Why small teams can’t afford F1…redux

Well kids, this is what I warned you about. As I’ve said here and here, Formula 1’s elephant in the room is the new hybrid engine that the FIA ushered in for 2014 that has more than doubled the cost of running a team. While the media and F1 pundits have played lip service to the new “green” engine, it has become the single most expensive element in running a team.

A letter from Caterham, Marussia, Sauber and Force India has been seen by the folks at AUTOSPORT and they ran an article which can be seen here with a headline of: “Analysis: Why small teams can’t afford F1 amid Caterham/Marussia woe”. Here is what the teams listed as their average expenses excluding driver salaries (this doesn’t matter because most are paying drivers), building leases, hospitality, marketing and media:

Hybrid power system $28 million
Gearbox and hydraulics $5 million
Fuel and lubricants $1.5 million
Tyres $1.8 million
Electronics $1.95 million
IT $3 million
Salaries $20 million
Travel and trackside facilities $12 million
Chassis production/manufacturing $20 million
Windtunnel/CFD facilities $18.5 million
Utilities and factory maintenance $2 million
HR and professional services $1.5 million
Freight $5 million
TOTAL $120.25 million

AUTOSPORT’s analysis is that the economics of F1 don’t work and that the expense levels outweigh their income levels. Wow, really? I do like Mr. Noble a lot but that’s hardly “analysis” is it? That’s the most basic concept of business—revenue must exceed expenses. Then again, I think I understand what they are doing by not commenting but simply throwing it out there as revelatory and not making a “political” statement. I appreciate that and respect their move on that front, they’re good cookies over there.

Unlike AUTOSPORT, I will call out the elephant in the room. The FIA’s green engine is the death knell of F1. Before you get animated over my comments as you feel F1 may be contributing to road relevancy, lowering carbon emissions and saving the planet one race at a time, let me say this: ignoring a fact does not make the agenda and political narrative true or successful.

Regardless of if F1 is emitting less carbon, it can’t afford it. Regardless of how successful you may feel the new hybrid engines are, they are simply too expensive for F1’s current format which consists of medium and small teams.

Either you get all manufacturers who can spend $300 million per year to enter the sport or you make changes so small and medium market teams can participate. For those new to F1, in 2010 then president, Max Mosley, brought Cosworth into F1 to provide an engine supply of V8’s to small teams for $4 million. That’s FOUR million dollars!! Not $28 million. Look at the list, which is the single highest cost?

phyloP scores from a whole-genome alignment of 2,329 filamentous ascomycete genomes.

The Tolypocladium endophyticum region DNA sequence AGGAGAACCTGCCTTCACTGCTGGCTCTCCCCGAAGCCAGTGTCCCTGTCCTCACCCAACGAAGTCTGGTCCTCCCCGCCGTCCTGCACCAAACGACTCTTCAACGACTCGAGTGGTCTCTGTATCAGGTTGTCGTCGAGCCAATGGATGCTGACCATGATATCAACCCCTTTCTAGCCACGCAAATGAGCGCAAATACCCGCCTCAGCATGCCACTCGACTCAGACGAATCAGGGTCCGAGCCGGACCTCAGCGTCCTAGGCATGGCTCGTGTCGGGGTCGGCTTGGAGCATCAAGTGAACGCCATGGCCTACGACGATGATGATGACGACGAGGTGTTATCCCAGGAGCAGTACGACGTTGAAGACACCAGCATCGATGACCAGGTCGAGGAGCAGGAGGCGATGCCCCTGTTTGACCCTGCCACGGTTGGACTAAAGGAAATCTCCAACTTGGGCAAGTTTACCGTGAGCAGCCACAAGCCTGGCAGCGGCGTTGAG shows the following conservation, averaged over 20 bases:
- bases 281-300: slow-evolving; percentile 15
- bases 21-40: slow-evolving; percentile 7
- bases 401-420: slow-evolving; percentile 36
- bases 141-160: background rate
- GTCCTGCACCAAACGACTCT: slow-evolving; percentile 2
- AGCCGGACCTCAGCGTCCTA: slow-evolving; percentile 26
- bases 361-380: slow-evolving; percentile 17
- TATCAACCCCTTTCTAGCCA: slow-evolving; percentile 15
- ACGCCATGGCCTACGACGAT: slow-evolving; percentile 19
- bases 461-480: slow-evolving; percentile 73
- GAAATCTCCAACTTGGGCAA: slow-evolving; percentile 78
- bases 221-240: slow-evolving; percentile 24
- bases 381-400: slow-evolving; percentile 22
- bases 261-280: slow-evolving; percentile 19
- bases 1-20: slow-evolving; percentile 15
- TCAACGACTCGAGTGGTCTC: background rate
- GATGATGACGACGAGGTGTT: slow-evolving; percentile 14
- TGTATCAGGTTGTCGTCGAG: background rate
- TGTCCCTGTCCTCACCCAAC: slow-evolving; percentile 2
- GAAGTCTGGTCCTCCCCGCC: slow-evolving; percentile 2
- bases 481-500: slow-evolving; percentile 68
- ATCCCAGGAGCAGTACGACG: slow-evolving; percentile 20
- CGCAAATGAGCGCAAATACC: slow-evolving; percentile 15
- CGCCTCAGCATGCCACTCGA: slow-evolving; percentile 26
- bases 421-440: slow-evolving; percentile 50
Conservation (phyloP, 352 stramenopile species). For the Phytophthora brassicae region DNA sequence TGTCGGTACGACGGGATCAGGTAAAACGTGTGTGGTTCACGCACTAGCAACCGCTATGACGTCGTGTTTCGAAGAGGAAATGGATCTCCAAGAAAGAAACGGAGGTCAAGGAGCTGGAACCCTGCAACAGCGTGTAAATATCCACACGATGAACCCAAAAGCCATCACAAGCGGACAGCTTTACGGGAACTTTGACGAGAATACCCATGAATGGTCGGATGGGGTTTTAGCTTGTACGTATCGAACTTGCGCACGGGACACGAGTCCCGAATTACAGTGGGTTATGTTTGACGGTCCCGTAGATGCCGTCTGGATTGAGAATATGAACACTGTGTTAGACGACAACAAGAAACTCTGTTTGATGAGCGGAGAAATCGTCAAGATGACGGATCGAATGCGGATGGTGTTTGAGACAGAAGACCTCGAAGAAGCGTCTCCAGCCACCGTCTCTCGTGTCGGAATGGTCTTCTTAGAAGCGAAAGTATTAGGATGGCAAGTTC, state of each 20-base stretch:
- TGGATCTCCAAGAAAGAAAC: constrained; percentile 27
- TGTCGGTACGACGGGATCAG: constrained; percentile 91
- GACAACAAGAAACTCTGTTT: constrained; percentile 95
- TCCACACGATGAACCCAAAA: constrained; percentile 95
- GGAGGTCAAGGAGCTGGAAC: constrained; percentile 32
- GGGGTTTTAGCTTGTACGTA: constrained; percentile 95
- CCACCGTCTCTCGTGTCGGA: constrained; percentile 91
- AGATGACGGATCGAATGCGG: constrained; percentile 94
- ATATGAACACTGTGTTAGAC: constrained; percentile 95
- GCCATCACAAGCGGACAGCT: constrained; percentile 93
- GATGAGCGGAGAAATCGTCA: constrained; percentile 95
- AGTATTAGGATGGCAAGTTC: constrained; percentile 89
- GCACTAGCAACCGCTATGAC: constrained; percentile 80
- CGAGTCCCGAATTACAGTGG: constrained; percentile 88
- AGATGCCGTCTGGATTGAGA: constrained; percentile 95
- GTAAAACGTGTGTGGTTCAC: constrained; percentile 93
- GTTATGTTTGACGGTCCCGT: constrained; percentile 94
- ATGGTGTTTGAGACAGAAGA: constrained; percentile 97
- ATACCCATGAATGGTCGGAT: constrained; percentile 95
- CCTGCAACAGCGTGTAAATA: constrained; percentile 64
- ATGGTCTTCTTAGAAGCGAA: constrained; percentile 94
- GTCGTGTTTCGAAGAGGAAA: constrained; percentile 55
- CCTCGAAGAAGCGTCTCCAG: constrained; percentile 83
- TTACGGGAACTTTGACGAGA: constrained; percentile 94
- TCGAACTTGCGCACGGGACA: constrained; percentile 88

You could parse the list and try to blame things like salaries and wind tunnel but trust me, you’re not doing yourself any favors by criticizing the elements that design the car chassis. You could reduce some of the aero regulations and that might reduce the wind tunnel expense so there are savings to be made there but not as much as the hybrid engine.

Maybe the elephant will get smaller or the room bigger

This would be a laugh if it were not so tragic in scope. One possible saving grace might be the initial cost of hybrid development will reduce over time making these new power units more affordable. Could we see the cost of the engines reduce to $10-11 million over time? Maybe. That is if the race for development—which Renault and Ferrari are strongly advocating—doesn’t continue the hybrid software and technical advancement costs.

The continued cry for an even distribution of the prize money is a red herring. If the small teams were to get more prize money, it would be in the range of $30-40 million and most of that would be used to pay for engines. The point is moot because they still have a team to run and expenses to cover. If the engine supply was $8 million, that would be a big help but as it is, it will not make a big impact and it will only turn F1’s milk sour for the big teams. They may do this, regardless, just to help offset the debacle they’ve created with engine costs so I don’t count this option out. That would be a concession on the big teams part and F1’s part to save them. It would be a stop-gap measure at best but not a long-term solution.

F1 has serious questions for itself and the most pressing question is how to create a format that is inclusive of small teams or can revenue be increased to cover the costs. I doubt F1 wants to have to get into the balance sheets of small and medium-sized teams in order to try and help but at this point, I see no big manufacturers announcing their arrival in F1 so they will have to figure out a way of keeping the minnows.

Congratulations to Renault and Mercedes for threatening to leave the sport unless it went “green” and for annihilating the small and medium teams. The sport might be damaged—possibly irreparably—but the world now believes that the series is emitting less carbon and that the car companies are finally capable of providing hybrid engines for our road cars where once they were stymied as F1 had not offered this cutting-edge technology for them. Pragmatism at its finest moment.

One last thing, remember when the press and other big team bosses stood, mouths agape, denigrating Bernie Ecclestone and Luca di Montezemolo for criticizing the new engines and the sound of the new engines? Oh how they were admonished for doing so. I tend to think they knew it all along and were right to do so. They recognize a bad elephant in the room when they see one.

Hat Tip: AUTOSPORT

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